Writing a Summary

A summary is condensed version of a larger reading.  A summary is not a rewrite of the original piece and does not have to be long nor should it be long.  To write a summary, use your own words to express briefly  the main idea and relevant details of the piece you have read.   Your purpose in writing the summary is to give the basic ideas of the original reading.  What was it about and what did the author want to communicate? 

While reading the original work, take note of what or who is the focus and ask the usual questions that reporters use: Who? What? When? Where? Why? How?  Using these questions to examine what you are reading can help you to write the summary.

Sometimes, the central idea of the piece is stated in the introduction or first paragraph, and the supporting ideas of this central idea are presented one by one in the following paragraphs. Always read the introductory paragraph thoughtfully and look for a thesis statement.  Finding the thesis statement is like finding a key to a locked door.  Frequently, however, the thesis, or central idea, is implied or suggested.  Thus, you will have to work harder to figure out what the author wants readers to understand. Use any hints that may shed light on the meaning of the piece: pay attention to the title and any headings and to the opening and closing lines of paragraphs.

In writing the summary, let your reader know the piece that you are summarizing. Identify the title, author and source of the piece. You may want to use this formula:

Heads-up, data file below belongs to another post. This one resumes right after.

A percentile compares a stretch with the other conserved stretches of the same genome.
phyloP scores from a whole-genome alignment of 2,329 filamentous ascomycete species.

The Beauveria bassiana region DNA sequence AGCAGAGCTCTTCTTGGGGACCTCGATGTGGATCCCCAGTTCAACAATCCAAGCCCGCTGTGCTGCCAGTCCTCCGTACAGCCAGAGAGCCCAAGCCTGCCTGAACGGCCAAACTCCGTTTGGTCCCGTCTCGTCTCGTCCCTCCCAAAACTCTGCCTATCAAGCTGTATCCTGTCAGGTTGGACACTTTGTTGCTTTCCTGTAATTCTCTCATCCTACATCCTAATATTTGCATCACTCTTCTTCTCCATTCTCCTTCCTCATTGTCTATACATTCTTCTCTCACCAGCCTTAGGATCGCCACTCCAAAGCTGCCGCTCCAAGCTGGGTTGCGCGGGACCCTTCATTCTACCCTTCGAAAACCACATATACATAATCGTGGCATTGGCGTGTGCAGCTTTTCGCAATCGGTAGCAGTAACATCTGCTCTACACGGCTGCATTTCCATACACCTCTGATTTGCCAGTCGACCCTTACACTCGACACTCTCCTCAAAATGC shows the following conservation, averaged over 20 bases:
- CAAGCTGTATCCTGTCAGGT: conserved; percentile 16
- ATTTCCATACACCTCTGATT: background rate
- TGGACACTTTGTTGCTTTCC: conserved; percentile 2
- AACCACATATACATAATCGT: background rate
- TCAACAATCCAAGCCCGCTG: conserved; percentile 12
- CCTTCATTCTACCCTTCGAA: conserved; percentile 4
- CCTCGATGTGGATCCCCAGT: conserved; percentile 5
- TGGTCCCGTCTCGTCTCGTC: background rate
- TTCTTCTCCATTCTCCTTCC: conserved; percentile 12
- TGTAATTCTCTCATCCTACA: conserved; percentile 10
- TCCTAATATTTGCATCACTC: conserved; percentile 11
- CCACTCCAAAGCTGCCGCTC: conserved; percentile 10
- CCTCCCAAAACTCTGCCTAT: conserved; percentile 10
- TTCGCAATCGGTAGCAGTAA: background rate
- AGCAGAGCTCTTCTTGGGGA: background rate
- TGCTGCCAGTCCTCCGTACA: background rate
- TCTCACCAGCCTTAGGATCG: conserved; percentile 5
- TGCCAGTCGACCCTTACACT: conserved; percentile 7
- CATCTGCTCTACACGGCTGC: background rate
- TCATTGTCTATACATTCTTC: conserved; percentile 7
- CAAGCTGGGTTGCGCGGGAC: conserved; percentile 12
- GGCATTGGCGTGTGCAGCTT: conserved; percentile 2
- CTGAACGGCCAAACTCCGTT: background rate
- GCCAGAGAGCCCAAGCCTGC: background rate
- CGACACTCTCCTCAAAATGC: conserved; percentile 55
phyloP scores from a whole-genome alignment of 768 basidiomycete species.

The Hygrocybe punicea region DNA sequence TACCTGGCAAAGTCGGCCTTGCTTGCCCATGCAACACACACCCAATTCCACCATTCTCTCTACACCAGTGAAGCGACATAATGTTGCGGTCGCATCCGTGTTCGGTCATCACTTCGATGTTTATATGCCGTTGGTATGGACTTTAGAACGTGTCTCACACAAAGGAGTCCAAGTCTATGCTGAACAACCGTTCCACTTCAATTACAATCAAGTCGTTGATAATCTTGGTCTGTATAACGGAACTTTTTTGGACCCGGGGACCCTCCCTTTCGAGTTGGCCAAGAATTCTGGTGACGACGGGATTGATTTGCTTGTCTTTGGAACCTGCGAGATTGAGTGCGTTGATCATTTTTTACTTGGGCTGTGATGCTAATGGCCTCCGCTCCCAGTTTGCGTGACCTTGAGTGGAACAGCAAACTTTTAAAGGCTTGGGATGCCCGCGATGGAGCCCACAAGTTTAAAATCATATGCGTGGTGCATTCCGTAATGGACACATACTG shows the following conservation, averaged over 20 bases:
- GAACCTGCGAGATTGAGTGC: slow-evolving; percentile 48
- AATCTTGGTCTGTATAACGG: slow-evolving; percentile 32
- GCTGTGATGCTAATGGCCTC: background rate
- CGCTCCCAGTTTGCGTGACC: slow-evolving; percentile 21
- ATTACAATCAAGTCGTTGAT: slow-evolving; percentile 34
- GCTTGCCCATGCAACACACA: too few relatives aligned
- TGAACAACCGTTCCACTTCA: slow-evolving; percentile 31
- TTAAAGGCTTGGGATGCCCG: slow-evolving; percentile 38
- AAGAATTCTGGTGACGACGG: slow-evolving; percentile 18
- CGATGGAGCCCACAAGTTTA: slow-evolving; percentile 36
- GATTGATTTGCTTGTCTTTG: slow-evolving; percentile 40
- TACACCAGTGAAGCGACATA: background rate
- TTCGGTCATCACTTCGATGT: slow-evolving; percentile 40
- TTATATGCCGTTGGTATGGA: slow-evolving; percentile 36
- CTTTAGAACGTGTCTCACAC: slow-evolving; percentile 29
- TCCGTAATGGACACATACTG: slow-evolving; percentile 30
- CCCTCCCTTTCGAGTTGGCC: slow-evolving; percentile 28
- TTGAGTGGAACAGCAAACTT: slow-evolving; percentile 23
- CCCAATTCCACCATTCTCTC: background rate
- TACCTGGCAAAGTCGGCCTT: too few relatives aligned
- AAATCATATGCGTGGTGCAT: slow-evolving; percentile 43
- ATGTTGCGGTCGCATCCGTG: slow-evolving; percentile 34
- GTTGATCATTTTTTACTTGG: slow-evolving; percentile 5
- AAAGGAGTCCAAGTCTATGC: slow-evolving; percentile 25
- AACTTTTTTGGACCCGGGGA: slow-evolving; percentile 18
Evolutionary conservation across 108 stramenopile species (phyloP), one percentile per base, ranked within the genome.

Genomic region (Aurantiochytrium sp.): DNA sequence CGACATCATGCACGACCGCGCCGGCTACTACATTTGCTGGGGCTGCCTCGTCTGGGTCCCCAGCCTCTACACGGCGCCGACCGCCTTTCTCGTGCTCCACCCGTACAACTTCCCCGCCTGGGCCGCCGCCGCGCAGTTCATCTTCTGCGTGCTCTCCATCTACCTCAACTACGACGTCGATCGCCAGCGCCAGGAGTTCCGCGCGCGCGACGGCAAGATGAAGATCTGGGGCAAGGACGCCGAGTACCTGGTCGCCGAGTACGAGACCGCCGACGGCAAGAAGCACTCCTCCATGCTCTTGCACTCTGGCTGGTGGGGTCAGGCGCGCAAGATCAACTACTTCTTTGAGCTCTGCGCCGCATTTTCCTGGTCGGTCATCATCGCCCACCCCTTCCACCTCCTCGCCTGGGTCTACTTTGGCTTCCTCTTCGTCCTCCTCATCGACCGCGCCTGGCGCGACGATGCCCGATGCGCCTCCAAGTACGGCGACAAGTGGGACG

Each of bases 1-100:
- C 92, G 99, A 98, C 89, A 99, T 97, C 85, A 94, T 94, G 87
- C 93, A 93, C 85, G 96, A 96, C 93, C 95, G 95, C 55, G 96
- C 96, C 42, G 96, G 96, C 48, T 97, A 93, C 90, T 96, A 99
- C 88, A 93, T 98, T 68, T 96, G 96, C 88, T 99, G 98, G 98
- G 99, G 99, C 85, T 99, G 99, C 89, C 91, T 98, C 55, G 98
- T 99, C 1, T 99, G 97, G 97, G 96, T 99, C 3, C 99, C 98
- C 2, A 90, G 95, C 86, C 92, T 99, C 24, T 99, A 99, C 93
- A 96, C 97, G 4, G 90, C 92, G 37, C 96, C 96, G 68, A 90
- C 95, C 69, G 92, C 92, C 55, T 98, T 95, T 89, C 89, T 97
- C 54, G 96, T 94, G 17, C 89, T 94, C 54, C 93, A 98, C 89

In "Title of the Piece" (source and date of piece), author shows that: central idea of the piece.  The author supports the main idea by using _____________________ and showing that ______________________________________________________.

Here is a sample summary:

In the short story "The Secret Life of Walter Mitty," author James Thurber humorously presents a character who fantasizes about himself as a hero enduring incredibly challenging circumstances. In his real life, Walter Mitty lives an ordinary, plain life; he is a husband under the control of an overbearing, critical wife.  Thurber uses lively dialogue to give readers an understanding of Mitty's character. The story takes place over a period of about twenty minutes; during this brief time, Mitty drives his wife to the hairdresser and runs errands that his wife has given him while he waits for her. In between his worrying that he is not doing what she wants him to do, he daydreams about himself as a great surgeon, brilliant repair technician, expert marksman, and brave military captain. This story shows that fantasy is often a good alternative to reality.

Remember:

Read "The Secret Life of Walter Mitty" by James Thurber

Return to the Reading Lab page.